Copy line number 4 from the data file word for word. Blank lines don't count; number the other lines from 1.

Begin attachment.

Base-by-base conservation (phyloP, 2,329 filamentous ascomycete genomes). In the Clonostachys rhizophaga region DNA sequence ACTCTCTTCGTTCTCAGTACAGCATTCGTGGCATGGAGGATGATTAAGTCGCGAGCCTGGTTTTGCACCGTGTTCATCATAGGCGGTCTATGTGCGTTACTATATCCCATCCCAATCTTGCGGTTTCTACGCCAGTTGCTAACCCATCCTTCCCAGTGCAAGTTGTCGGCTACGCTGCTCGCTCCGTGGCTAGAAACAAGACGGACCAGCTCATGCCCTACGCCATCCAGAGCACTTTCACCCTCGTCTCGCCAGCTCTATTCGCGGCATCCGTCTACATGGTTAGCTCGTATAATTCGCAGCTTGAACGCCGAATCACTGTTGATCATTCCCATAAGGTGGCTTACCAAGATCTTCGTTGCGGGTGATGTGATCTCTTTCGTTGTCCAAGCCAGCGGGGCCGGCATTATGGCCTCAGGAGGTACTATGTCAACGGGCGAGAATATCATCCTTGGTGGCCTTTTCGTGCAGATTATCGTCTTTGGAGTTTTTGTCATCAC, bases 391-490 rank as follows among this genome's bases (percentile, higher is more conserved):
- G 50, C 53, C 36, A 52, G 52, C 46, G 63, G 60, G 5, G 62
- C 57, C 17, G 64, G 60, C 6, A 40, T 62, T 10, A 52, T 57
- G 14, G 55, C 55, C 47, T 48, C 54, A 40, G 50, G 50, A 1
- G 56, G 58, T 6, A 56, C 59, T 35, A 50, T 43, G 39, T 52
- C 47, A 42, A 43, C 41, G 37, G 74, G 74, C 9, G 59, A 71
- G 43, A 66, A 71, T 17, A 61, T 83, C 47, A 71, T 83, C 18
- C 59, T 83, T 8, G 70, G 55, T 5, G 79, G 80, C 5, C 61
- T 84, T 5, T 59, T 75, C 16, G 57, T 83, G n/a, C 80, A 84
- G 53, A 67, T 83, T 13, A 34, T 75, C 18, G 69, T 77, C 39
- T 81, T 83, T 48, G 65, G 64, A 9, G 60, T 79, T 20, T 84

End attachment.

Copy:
- G 14, G 55, C 55, C 47, T 48, C 54, A 40, G 50, G 50, A 1